|A TRIP AROUND ICELAND.|
AMERICAN MUSEUM OF NATURAL HISTORY
REYKJAVIK was reached; the capital of Iceland, that first old landfall for the anxious vikings, who found that when they threw over their Lares and Penates those undiscerning deities floated ashore upon this inauspicious coast. The choice has a certain pictorial value, but for commercial purposes those old gods should have exercised more discretion, and commercial interests are beginning to weigh overpoweringly in this arctic metropolis. To the immediate north the snow-crowned Esja shines, to the southeast the sturdy eminences of the Lönguhlitharfiall swim upward over the horizon; and still farther south the volcanic peaks of Krisuvik, where the sulphur quarries are. Then to the northwest like a titanic gleaming gem Snaefells with its ice mantle draws to its overmastering beauty every eye. But this in clear weather, and clear weather is not a very plentiful article in Iceland. In bad weather, which is a trifle more common, the steamers may keep their imprisoned passengers for four days before they can land. The harbor is called so by a pleasant boreal fiction, which is not creditable to Icelandic hospitality. It is expected that next year an appropriation of some $400,000 will be granted permitting Mr. Smith, the official harbor surveyor of Norway, to execute his accepted plans for improving these inclement conditions.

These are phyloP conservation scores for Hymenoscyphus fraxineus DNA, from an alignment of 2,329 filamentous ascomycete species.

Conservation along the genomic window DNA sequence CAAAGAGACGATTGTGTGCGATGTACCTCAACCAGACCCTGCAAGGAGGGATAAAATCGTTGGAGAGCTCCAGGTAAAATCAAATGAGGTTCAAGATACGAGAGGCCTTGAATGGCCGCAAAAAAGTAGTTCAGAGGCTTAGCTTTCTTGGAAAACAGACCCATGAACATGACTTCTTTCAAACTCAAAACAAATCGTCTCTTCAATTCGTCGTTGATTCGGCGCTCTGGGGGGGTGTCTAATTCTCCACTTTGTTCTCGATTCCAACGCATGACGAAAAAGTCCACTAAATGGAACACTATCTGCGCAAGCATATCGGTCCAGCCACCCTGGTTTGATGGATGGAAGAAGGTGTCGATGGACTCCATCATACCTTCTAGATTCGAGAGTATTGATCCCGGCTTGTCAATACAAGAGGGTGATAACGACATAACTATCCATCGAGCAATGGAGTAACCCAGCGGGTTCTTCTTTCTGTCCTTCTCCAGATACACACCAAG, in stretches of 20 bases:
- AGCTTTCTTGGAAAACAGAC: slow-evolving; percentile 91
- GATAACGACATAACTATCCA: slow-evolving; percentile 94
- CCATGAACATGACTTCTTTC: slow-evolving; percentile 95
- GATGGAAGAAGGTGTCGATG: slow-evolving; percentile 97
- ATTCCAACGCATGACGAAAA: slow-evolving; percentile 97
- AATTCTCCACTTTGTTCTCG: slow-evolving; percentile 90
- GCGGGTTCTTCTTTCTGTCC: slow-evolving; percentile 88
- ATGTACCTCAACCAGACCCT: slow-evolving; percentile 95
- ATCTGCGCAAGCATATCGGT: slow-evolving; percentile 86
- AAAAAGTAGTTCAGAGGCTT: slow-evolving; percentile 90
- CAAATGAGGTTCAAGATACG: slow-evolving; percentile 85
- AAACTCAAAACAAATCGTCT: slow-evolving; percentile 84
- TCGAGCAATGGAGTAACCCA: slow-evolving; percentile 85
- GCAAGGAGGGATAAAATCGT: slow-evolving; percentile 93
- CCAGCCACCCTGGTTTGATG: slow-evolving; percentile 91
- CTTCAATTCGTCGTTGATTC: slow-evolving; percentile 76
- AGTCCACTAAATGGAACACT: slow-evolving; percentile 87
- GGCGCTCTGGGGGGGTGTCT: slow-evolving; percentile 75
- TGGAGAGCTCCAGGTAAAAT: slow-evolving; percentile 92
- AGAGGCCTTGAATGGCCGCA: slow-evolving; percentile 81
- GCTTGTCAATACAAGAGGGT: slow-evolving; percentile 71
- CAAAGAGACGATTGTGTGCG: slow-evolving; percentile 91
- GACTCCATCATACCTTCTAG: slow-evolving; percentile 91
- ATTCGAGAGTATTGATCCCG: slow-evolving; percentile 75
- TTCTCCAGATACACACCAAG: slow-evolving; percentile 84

The town of Reykjavik contains about ten thousand inhabitants. It has doubled its size in five years. Stores have developed, and the caravans from the interior can return home laden with the furnishings of a modern household, not omitting wall paintings and bath-tubs. It is scattered over a hilly surface with its more pretentious buildings displayed near the water front and around the square where the statue of Thorwaldsen faces the Althing (Parliament) house. The buildings are of wood (all brought from Denmark, Norway or Scotland), frequently sheathed with corrugated iron, with foundations, in many cases, of concrete blocks. Coals from Scotland are shipped here in great quantities, and the houses are thus provided with comfortable heating equipments. Some of the houses are also stuccoed. At times there is an architectural elaboration noted, but the houses are usually plain and serviceable. Two bank buildings of concrete blocks (the manufacture of these blocks is carried on in Reykjavik) gave its business street a very substantial expression, and two hotels continued